The incident didn’t make me doubt my decision to do this trip, but still, it was hard to get up again and repair the injuries of the bike. After fixing Cleo, though, I suddenly felt better myself.
– A lot of world travelers say that you never come back the same. Has riding around the world changed you?
– I didn’t set out on this journey with the expectation to change or find myself. Of course, you see so many things, so many different ways to live your life, different cultures and traditions. For me this is a big learning experience; this trip definitely widens my horizon. I realized that it made me more flexible and empathic – it made me more soft than hard… But in the end, I am still the same person. I still worry about the same things and I still like the same stuff.
– You look and sound like a very confident, strong woman who can do just about anything! How do you overcome fear and doubt on your journey?
– The only doubts I ever have on this journey is when riding really remote places where nobody would come by in days. My bike is quite heavy, especially when it’s fully loaded. I would seriously struggle to pick it up all by myself and knowing this makes me more cautious when driving – which mostly is not a very good thing when riding off road. And, what happens if you hit a bigger animal on one of those roads and get seriously injured? Nobody would find you for days. For me, it’s hard to get rid of this thought. Sometimes it’s enough to step out of your comfort zone and just go, sometimes I don’t have a good gut feeling about doing that. Sometimes, I wait and try to find someone wanting to do the same stretch of the road, or talk to the locals who mostly can connect you with people or places on the way, or at least know what the conditions of the road are. This whole journey is a big enough challenge and adventure for me, and in my opinion, it’s just not reasonable to put yourself in an unnecessary additional danger. Better safe than sorry.
– We talked about the most challenging and toughest rides…what about the most memorable ones? You know, those ‘THIS IS IT’ moments, where you’re so excited and think, wow, this is why I do this, this is why I ride around the world!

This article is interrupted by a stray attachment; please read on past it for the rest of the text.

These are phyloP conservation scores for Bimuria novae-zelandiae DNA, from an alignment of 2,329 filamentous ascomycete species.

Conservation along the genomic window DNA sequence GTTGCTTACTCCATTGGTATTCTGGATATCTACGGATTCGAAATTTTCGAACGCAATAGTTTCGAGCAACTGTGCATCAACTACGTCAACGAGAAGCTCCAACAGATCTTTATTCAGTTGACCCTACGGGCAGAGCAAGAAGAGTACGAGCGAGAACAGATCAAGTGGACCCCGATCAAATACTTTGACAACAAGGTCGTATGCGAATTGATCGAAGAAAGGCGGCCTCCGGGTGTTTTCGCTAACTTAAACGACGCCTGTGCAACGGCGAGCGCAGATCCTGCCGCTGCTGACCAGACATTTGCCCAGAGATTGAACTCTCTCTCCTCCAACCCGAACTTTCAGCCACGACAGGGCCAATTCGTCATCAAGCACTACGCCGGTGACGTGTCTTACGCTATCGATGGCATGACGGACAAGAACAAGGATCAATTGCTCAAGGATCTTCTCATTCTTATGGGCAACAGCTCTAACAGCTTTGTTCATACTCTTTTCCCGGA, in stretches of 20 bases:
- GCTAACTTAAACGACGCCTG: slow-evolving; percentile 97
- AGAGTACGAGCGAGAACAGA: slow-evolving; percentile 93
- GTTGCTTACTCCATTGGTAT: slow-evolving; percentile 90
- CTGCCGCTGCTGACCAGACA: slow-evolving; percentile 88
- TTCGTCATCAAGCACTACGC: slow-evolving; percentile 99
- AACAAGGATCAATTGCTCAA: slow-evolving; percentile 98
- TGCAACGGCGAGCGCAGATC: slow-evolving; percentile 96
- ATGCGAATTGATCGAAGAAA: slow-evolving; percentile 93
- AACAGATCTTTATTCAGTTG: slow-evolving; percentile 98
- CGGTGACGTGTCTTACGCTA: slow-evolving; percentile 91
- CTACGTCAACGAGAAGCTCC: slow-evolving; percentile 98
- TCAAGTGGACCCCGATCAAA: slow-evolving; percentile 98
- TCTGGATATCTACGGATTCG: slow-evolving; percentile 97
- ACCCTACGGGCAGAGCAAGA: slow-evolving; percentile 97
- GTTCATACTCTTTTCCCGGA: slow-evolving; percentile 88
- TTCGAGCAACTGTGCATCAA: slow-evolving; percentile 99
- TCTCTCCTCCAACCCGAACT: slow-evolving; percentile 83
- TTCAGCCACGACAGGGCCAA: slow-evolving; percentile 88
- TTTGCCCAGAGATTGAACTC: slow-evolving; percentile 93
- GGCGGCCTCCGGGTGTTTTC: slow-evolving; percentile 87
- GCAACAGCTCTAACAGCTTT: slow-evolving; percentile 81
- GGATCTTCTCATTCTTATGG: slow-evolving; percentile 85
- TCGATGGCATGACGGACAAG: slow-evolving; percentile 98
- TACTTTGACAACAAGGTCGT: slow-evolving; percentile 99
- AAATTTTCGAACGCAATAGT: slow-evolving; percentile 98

– I am very lucky that I was able to experience so many of those moments during this trip. Even though Pamir Highway was a challenge it was also one of the most memorable rides. Karakorum Highway in Pakistan left me breathless with its height and beauty and here in Australia I just traveled through Tasmania’s remote west and enjoyed every minute in this rough landscape with it’s burnt trees and wide, curvy gravel roads.
– What’s the story behind the red dress?
– I am writing a column for a women’s magazine called Glamour Germany about nearly every country I have been to so far. Before I took off, I suggested I’d always take a picture with the red dress for every article I write so that readers would recognize it immediately. Eventually, the red dress turned out to be a great eye-catcher on pictures so it became one of my favorite pieces to take photos with. I guess it’s a win – win situation for everybody as I love to wear dresses after being in my motorcycle gear all day!
– What would you say to women who want to go on an adventure, but are afraid to take that first step?
– I don’t think that a trip like this is for everybody – but if you really dream about doing it and know what you are getting yourself into you should definitely give it a go and make the dream come true. I want to especially encourage other female riders to not be scared of traveling alone and show that it isdefinitely possible to go on a journey like this.
I think a perfect first step is to go on shorter trips by yourself to see if you really enjoy it. Right after I got my motorcycle license, I rode from Germany to Turkey and back – what an adventure this was for me! This experience made me realize that I enjoy traveling solo on a motorcycle, and I love it so much more than traveling by any other means. I think it’s important to find your own adventure and your own way of traveling. And that does not necessarily mean that you have to go on a world trip with your bike.
When you are out there, the best advice is to always listen to your gut feeling and just start traveling if it’s a desire of yours. Most people are very helpful and will be even more protective when they realize that you are a woman traveling all by yourself!
FOLLOW LEA’S ADVENTURES: GOT2GO.DE
PHOTOS: LEA RIECK
VISUAL EDITOR: PAUL STEWART